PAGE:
These thoughts continued to percolate on my drive home. Okay, so if it's somewhere between Hamlet and 1 Henry IV for Mufasa and Simba, and if it's Macbeth for Scar, then what is it for Nala? There's not a perfect analogy. Nala's a very martial heroine, and martial women in Shakespeare tend to be villains, or at the very least, rather morally ambiguous characters (Joan la Pucelle, Queen Margaret, Goneril and Regan, etc). Nala, on the other hand, is in many ways the moral center of the play. She's aggressive, defiant, and proud, but never self-serving or deceptive. The closest analogy, I think, is Cymbeline, with Nala as a more pro-active Imogen. Both leave their homes to escape oppressive usurpers (the stepmother Queen and Scar, respectively), both suffer some sort of sexual harassment that spurs the journey (adultery for Imogen, threat of rape for Nala), both find the lost heir in the wilderness (Guiderius and Arviragus to Simba). It's a stretch, to be sure -- but that's where my mind went.

Now, do I think Disney had any of this deliberately in mind when they created The Lion King? No. As Duane at Shakespeare Geek once pointed out, the creators noticed the Hamlet connection and modeled at least a little on the similarities, but that certainly doesn't seem to cast the movie or the musical as an adaptation of Shakespeare's story. And while others have commented on the connections to 1 Henry IV and Macbeth, I'm fairly certain I'm the first person to write publicly drawing any connection between The Lion King and Cymbeline. (If I'm not, please let me know, because I want to know who else out there may be as dotty as I am). But a writer, an actor, a designer can still be inspired by something, even if he or she isn't consciously imitating it, and there doesn't have to be a deliberate attempt at re-invention for an audience to hear the echoes. There's something to the universality of all of these stories, to the themes and tropes that cycle to prominence again and again -- and that show us, even through the use of lions, what it is to be human.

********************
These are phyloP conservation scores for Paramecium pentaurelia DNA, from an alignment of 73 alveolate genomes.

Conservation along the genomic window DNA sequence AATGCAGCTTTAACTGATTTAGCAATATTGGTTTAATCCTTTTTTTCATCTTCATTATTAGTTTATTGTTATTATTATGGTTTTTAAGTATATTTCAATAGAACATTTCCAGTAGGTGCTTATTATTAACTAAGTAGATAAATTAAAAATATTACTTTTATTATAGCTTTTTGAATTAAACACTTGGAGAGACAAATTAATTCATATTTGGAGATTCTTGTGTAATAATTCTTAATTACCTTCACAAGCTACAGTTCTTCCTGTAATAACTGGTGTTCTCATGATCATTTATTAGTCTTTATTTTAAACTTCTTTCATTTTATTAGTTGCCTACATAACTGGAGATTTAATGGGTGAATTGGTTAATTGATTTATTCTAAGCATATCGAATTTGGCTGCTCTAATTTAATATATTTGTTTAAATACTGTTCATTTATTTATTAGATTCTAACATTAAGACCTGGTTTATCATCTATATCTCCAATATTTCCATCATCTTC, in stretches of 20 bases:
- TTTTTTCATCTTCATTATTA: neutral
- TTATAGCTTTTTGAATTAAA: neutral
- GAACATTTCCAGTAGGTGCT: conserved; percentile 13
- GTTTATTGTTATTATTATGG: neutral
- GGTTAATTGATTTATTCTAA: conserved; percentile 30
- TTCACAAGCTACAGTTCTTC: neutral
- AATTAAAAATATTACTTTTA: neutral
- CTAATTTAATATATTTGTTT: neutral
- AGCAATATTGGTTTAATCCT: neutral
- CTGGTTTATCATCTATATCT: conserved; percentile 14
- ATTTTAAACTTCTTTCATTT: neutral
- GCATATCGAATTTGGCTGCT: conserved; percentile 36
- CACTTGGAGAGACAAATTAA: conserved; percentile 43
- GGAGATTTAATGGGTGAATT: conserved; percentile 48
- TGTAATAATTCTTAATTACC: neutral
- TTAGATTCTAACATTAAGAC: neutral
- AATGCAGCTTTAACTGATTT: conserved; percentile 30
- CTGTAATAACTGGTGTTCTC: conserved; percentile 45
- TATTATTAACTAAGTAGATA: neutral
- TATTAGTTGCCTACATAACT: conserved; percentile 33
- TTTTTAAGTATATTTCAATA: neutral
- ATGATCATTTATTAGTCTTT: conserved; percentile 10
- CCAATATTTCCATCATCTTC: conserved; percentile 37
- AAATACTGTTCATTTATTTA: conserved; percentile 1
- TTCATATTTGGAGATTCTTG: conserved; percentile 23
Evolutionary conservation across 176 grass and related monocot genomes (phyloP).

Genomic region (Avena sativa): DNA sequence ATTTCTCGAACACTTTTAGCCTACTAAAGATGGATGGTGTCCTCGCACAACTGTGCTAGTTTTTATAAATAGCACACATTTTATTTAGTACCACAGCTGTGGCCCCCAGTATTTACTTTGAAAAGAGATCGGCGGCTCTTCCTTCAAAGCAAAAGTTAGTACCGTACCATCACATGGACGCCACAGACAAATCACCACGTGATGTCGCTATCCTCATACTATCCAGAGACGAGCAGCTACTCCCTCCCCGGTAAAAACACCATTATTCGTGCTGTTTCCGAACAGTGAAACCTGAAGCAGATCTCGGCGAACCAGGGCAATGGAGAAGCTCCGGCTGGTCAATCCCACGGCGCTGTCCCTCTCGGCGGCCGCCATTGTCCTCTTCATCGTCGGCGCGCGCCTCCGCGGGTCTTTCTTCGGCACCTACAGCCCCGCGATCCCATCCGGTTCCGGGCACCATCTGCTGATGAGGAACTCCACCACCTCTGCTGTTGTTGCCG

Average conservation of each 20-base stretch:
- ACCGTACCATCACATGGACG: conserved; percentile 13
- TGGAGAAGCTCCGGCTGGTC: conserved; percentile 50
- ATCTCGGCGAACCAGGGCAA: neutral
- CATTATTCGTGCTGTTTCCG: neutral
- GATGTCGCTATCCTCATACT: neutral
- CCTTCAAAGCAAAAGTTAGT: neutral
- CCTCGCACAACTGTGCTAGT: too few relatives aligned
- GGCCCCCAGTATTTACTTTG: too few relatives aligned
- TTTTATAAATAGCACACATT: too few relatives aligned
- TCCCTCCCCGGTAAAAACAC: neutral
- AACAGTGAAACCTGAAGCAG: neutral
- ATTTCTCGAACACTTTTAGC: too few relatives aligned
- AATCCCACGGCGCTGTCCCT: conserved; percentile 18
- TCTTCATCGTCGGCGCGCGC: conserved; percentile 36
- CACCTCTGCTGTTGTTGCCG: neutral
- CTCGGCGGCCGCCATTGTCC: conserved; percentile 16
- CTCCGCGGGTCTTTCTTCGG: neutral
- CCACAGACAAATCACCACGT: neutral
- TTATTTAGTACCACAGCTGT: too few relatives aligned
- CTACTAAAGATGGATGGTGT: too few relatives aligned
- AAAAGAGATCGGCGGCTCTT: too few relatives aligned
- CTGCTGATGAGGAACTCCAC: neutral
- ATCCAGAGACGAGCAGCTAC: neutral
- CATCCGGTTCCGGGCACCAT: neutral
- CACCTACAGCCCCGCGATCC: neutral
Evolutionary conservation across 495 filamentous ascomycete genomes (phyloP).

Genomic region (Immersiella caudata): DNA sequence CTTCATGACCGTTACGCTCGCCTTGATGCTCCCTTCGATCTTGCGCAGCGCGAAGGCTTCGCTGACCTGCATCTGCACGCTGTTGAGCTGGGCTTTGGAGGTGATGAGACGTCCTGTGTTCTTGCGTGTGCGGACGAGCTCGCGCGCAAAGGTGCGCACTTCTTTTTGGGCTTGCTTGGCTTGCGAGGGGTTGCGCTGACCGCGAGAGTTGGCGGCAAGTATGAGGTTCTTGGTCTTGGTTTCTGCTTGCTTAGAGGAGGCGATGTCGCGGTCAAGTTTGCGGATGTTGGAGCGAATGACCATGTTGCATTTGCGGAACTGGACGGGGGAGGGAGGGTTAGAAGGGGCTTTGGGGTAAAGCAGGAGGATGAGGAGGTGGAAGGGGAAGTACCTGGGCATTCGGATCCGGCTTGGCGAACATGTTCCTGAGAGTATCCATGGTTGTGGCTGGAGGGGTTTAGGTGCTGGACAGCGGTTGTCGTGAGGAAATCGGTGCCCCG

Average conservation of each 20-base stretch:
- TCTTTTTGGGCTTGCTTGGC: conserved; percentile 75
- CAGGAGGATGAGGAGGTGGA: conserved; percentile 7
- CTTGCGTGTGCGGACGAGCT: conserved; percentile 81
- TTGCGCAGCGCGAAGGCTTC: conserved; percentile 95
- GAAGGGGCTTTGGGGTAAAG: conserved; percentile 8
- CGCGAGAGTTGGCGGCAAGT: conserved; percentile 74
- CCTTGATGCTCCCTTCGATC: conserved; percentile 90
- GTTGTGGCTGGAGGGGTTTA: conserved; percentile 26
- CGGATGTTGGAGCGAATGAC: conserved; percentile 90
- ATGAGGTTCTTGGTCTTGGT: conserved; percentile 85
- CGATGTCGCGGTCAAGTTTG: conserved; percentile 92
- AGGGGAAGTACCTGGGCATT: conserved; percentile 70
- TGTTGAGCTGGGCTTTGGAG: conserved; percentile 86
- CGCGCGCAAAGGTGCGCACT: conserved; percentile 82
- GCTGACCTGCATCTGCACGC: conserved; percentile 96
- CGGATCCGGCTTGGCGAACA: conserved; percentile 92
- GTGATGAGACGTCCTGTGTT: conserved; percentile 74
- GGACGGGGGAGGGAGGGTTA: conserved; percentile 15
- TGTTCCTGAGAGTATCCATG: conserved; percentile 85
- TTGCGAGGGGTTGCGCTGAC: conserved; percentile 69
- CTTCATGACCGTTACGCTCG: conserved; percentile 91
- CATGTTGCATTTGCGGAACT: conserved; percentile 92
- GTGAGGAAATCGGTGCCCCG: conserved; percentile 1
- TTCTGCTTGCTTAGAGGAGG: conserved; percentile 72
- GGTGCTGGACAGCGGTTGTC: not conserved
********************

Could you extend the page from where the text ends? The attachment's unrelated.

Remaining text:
Shakespearean March Madness 2012: Round of 16, Pt 1

A new week, a new set of matches for Shakespearean March Madness. Before we begin the Round of Sixteen, here are the results of Round 1.3:

Hotspur
takes a narrow 21-17 victory over Oberon, proving that the fiery rebel has as little patience for fairy magic as for Welsh superstitions. Macbeth handily wins over poor Toby Belch (31-6), whom we can only hope was soundly smacked around but not actually killed, and is now drinking off the shame and sorrow of his defeat. In a surprise victory -- at least it surprised me, even though I was supporting her -- Katharina takes a commanding 25-11 lead over Cassius. And finally, Doll Tearsheet's pub-brawling prowess gives her the win over Richard II's eloquence (26-9). Those two feisty females join Lady M in the Round of 16, so despite Queen Margaret's nigh-unbelievable loss to The Bear, I can at least be glad that my gender's not going down without a good fight.

Today, the first two face-offs from last week's champs: Henry V vs. Titus Andronicus and Iago vs. Prospero. All four of these blokes made it to the Elite 8 last year (and Titus and Henry actually squared off in the Final Four) -- so in 2012, at least two of them are going home disappointed (if not in pieces).

Round of 16: Match 1: Henry V vs. Titus Andronicus

Who wins the battle?

  • Henry V
  • Titus Andronicus

Acepolls


Round of 16: Match 2: Iago vs. Prospero
My picks will, as always, be in a comment. Don't forget to vote for Round 1.4, which I'll be closing out tomorrow -- there are some real nail-biters in this set, so every vote counts!

08 March 2012

Shakespearean March Madness 2012: Round 1.4

Welcome back for the final installation of our first round. Before we introduce the competitors, here are the victors and losers from Round 1.2:

Coriolanus enjoyed an early lead, but ultimately lost 25-20 to Titus Andronicus; these Roman heavyweights pitched a violent and well-matched battle, to be sure, but the man who sacrificed a few dozen sons advances. Antony takes a handy victory over Jack Cade, 27-9; Cade might have gotten a few licks in, but Antony knows nothing better than how to handle an unruly mob of peasants. Prospero's magic gives him the edge over the Duke of York in a 21-15 victory; the Duke put up a good fight -- maybe it will be down to his son to avenge his honor? In Round 1.2's closest battle, Lady Macbeth just barely ekes it out over Aaron the Moor, 19-18. The fiendish queen uses ruthless wiles to put down the unapologetic evildoer and advances to the Round of 16.

Here's the bracket as it stands after the first 8 matches (click to expand):